Andrew Bailey isn't close to returning from the disabled list

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Andrew Bailey was eligible to return from the disabled list Friday, however he told Susan Slusser of the San Francisco Chronicle that doctors estimated that his right intercostal strain is a 4-6 week injury. In other words, we could be looking at another 10 days to two weeks before he returns.

According to Jane Lee of MLB.com, Bailey threw from a distance of 60 feet on Wednesday, however A’s manager Bob Geren said the outing “didn’t go as well” as they would have liked.

“I’m still feeling it a bit,” Bailey said. “I’m hoping a few days off
will help, and then I can get going and hopefully help these guys out
soon.”

Bailey hasn’t pitched since July 20. The 26-year-old right-hander has a 1.56 ERA, 0.99 WHIP and 20 saves in 23 opportunities over 40 1/3 innings this season.

Aaron Judge set a new postseason strikeout record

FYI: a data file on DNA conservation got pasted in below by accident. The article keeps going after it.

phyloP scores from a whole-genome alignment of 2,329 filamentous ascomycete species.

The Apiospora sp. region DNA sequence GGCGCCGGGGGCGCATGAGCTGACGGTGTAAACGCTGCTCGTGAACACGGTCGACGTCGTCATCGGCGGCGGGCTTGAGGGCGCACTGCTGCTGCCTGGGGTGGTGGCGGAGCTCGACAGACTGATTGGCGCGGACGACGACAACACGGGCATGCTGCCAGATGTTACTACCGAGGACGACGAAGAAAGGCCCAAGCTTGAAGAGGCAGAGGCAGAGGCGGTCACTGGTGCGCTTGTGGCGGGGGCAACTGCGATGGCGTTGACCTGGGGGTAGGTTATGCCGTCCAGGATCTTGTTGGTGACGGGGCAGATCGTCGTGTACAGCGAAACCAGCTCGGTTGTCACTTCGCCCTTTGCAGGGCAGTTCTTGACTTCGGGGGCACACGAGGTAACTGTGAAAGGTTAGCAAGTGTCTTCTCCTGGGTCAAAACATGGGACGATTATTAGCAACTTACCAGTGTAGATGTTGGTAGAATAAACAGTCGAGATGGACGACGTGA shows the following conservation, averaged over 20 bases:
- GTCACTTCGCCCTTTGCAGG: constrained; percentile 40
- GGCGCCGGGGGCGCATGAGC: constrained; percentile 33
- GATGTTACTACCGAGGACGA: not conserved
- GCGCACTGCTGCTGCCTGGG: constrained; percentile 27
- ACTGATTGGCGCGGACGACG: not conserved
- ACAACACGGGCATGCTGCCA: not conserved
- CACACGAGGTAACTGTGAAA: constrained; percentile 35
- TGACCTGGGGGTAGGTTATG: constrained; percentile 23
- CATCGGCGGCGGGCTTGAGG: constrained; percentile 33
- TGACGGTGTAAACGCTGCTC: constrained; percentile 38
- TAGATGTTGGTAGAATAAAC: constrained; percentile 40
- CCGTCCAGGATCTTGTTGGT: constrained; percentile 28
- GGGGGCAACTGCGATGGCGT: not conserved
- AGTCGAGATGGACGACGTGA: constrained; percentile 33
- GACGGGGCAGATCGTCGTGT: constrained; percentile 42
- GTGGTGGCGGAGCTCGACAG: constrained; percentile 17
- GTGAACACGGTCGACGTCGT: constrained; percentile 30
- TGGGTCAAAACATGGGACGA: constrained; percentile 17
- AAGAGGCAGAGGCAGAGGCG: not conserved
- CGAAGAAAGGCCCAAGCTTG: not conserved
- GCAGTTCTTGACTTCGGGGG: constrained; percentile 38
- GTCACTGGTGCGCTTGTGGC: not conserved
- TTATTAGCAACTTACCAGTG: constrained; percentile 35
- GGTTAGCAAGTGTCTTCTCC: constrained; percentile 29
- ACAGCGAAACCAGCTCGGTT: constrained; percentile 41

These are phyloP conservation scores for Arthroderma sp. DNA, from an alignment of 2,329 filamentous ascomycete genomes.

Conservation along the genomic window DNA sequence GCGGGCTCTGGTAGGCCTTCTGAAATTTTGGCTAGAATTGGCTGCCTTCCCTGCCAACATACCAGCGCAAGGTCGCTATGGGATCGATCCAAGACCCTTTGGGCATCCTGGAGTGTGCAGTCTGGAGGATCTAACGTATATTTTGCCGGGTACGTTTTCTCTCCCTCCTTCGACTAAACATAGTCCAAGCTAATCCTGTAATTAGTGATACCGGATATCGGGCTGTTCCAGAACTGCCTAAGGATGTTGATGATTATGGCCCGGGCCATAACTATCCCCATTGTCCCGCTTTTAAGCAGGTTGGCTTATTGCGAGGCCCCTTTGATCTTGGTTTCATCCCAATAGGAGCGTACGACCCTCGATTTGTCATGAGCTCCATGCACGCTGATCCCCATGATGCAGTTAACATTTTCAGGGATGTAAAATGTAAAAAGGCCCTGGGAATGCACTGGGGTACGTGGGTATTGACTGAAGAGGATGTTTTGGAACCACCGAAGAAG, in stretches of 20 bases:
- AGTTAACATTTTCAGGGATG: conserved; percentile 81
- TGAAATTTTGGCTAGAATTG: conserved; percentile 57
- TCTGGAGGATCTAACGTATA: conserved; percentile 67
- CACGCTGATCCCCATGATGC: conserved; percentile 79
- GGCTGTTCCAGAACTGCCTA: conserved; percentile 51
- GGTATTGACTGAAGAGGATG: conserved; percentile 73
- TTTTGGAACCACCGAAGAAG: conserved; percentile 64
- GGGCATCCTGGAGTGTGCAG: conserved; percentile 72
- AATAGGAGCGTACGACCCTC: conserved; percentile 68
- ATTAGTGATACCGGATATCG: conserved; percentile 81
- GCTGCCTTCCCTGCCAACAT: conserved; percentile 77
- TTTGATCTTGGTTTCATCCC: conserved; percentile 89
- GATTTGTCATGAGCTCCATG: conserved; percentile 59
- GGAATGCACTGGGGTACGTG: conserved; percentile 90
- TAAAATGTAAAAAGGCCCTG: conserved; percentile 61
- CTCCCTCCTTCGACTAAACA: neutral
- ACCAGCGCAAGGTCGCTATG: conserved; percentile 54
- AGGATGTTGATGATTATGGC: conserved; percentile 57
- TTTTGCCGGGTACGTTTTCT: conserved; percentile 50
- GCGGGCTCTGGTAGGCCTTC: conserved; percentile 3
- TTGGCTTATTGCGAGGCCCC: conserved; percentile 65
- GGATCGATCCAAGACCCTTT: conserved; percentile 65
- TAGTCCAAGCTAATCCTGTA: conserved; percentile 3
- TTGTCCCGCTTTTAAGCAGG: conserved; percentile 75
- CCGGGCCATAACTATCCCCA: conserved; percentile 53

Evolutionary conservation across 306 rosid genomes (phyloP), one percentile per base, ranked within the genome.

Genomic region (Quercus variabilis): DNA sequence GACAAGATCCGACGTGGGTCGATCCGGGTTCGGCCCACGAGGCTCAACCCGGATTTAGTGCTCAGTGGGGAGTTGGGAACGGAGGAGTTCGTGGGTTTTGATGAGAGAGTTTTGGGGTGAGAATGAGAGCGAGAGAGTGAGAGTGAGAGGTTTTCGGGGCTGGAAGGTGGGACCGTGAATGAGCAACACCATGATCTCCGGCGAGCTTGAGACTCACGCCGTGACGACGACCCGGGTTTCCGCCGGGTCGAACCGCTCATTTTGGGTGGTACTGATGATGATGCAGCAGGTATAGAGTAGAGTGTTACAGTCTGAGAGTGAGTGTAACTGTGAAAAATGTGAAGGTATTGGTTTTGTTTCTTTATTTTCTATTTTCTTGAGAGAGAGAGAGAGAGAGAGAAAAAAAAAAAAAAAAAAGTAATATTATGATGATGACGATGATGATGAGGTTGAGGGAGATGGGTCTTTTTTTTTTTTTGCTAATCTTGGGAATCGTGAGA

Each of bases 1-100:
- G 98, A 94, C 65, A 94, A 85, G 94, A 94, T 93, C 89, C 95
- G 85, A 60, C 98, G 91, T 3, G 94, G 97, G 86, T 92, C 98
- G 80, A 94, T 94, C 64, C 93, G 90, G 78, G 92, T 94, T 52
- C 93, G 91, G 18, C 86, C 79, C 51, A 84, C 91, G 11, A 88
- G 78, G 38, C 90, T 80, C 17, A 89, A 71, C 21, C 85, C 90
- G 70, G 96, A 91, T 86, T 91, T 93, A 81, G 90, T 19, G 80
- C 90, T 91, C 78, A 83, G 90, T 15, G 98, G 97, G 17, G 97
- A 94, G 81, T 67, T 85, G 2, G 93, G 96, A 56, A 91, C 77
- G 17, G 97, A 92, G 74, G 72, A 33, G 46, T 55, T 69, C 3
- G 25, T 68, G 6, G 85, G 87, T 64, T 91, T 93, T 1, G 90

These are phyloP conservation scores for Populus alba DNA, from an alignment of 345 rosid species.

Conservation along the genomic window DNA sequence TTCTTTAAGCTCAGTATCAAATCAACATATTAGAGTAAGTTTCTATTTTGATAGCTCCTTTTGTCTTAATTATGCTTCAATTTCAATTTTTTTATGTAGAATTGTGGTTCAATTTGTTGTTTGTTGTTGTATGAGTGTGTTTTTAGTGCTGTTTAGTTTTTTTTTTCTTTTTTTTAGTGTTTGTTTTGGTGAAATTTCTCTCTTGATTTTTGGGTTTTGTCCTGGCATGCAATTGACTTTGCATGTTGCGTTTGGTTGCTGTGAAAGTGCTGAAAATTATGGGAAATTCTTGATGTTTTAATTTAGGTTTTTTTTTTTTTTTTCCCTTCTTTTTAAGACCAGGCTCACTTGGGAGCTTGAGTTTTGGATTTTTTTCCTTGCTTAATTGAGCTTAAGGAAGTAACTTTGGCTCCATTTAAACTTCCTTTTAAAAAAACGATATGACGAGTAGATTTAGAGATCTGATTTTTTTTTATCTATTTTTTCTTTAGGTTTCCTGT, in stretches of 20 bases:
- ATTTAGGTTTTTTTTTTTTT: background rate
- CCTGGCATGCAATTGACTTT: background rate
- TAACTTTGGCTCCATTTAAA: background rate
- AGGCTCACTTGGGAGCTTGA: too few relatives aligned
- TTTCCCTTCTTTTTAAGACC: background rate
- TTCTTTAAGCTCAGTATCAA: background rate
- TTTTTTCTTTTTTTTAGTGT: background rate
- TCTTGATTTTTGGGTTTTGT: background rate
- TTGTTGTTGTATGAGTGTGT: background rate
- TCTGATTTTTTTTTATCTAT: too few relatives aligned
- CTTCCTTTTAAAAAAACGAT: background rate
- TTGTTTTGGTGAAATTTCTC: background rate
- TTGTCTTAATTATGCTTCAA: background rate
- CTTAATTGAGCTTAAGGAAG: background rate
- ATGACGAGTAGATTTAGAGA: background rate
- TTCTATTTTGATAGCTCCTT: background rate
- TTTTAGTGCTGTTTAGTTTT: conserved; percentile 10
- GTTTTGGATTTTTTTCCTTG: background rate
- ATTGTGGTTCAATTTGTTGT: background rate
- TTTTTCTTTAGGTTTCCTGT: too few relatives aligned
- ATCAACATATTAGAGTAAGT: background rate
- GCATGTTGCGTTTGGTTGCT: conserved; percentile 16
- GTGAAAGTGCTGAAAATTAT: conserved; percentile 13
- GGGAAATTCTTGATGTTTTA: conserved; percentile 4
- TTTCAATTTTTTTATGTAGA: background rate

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For a few days, it looked like Aaron Judge was finally hitting his stride in the postseason. He was still striking out at a regular clip, piling more and more strikeouts atop the 16 he racked up in the Division Series, but he was mashing, too. He engineered a three-run homer during Game 3 of the Championship Series, followed by another blast and game-tying double in Game 4. His one-out double helped pad a five-run lead in Game 5, while his 425-footer off of Brad Peacock barely made a dent during a 7-1 loss in Game 6. And then Lance McCullers‘ curveball found and fooled him, as it did five of the 14 batters it met in Game 7:

The strikeout was Judge’s first of the evening and 27th since the start of the playoffs. No other major league batter has racked up that many strikeouts in a single postseason, though Alfonso Soriano’s 26-strikeout record in 2003 comes the closest. Within that record, Judge also collected three golden sombreros (four strikeouts in a single game), narrowly avoiding the dreaded platinum sombrero (five strikeouts in a single game).

It’s an unfortunate footnote to a spectacular year for the rookie outfielder, who decimated the competition with 52 home runs and 8.2 fWAR during the regular season and was a pivotal part of the Yankees’ playoff run. Thankfully, the image of McCullers’ curveball darting just under Judge’s bat won’t be the image that sticks with us for years to come. Instead, it’ll look something like this: